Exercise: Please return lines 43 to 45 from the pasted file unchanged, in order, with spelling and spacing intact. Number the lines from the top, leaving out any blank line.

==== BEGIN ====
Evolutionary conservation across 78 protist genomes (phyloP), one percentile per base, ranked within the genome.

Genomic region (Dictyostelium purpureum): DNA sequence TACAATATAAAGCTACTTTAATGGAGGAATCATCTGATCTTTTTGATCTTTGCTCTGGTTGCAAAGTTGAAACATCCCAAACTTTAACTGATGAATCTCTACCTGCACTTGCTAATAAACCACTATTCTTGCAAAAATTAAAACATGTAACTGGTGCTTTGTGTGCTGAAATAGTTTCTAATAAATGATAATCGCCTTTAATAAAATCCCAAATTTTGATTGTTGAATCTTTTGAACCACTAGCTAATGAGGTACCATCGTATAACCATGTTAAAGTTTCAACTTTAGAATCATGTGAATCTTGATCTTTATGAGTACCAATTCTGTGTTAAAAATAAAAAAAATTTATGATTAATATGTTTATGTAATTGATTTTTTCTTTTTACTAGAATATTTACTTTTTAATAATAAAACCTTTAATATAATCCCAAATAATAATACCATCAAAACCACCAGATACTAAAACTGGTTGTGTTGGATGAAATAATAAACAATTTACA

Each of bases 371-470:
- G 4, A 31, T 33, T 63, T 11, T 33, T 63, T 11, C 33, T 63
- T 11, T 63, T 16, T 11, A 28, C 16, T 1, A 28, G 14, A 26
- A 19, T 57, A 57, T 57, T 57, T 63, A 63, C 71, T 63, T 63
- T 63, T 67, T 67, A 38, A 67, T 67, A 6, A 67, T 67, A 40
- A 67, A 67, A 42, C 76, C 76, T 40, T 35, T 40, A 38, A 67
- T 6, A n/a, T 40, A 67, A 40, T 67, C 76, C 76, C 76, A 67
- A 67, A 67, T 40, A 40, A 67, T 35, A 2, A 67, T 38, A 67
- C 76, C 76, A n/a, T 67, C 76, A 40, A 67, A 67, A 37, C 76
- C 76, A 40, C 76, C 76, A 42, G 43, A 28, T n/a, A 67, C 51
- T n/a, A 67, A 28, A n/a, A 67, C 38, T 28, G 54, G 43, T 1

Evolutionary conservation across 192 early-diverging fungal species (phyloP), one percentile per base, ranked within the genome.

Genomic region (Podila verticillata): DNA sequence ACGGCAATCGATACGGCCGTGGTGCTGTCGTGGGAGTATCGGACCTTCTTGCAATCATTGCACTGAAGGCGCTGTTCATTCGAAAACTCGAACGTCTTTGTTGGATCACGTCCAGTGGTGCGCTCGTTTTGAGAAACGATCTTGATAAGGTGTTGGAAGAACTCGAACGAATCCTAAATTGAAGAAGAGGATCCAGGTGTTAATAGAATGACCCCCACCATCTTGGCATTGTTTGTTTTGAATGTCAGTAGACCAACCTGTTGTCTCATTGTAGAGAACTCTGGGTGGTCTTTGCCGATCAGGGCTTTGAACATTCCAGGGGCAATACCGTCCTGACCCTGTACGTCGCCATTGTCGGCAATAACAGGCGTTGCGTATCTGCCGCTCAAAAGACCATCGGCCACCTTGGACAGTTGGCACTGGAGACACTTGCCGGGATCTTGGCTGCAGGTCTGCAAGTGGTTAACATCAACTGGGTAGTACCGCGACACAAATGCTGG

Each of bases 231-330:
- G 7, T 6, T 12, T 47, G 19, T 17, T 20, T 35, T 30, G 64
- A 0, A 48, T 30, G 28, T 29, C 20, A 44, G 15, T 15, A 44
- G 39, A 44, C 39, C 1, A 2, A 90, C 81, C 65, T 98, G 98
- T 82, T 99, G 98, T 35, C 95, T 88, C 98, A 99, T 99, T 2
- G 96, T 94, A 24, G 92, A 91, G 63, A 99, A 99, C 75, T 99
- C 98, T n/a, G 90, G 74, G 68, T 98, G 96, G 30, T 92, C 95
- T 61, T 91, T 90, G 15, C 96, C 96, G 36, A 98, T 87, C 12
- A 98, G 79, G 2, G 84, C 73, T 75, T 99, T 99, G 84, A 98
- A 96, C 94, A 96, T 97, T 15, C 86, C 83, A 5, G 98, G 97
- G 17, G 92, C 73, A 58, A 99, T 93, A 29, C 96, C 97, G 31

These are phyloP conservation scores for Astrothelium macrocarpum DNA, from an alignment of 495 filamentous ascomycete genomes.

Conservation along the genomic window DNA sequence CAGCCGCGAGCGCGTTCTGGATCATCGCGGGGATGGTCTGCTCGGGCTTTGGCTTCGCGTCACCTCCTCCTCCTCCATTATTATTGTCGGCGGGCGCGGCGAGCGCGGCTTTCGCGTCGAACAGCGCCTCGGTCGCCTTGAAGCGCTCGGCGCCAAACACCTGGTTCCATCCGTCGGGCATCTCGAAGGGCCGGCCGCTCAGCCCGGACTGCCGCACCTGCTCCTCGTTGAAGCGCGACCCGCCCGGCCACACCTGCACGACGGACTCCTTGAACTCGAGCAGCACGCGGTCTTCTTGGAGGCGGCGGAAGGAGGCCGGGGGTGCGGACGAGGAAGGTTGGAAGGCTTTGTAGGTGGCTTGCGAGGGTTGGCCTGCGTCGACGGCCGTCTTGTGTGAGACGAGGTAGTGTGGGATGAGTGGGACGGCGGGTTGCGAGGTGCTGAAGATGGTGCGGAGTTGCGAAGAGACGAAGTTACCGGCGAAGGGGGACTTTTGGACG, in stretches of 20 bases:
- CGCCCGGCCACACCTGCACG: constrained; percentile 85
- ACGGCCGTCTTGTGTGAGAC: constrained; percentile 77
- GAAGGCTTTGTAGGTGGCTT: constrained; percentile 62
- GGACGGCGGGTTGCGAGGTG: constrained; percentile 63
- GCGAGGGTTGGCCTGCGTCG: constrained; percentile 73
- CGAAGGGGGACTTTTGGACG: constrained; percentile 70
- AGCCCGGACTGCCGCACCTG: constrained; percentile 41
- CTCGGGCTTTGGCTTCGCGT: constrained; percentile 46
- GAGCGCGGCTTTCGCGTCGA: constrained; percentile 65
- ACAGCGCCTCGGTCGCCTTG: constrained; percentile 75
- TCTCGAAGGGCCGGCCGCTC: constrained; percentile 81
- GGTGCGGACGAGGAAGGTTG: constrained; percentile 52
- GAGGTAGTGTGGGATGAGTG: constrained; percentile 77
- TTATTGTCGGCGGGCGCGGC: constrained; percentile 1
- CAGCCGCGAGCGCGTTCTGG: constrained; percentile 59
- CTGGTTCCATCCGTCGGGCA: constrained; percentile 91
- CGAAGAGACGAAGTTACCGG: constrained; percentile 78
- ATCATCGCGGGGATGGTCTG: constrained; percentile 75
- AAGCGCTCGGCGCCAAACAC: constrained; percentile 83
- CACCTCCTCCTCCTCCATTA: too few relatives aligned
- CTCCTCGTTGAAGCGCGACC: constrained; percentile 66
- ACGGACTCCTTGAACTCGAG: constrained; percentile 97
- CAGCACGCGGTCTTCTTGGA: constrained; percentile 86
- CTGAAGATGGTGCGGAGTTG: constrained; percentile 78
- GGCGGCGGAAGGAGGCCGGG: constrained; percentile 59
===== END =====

- CAGCCGCGAGCGCGTTCTGG: constrained; percentile 59
- CTGGTTCCATCCGTCGGGCA: constrained; percentile 91
- CGAAGAGACGAAGTTACCGG: constrained; percentile 78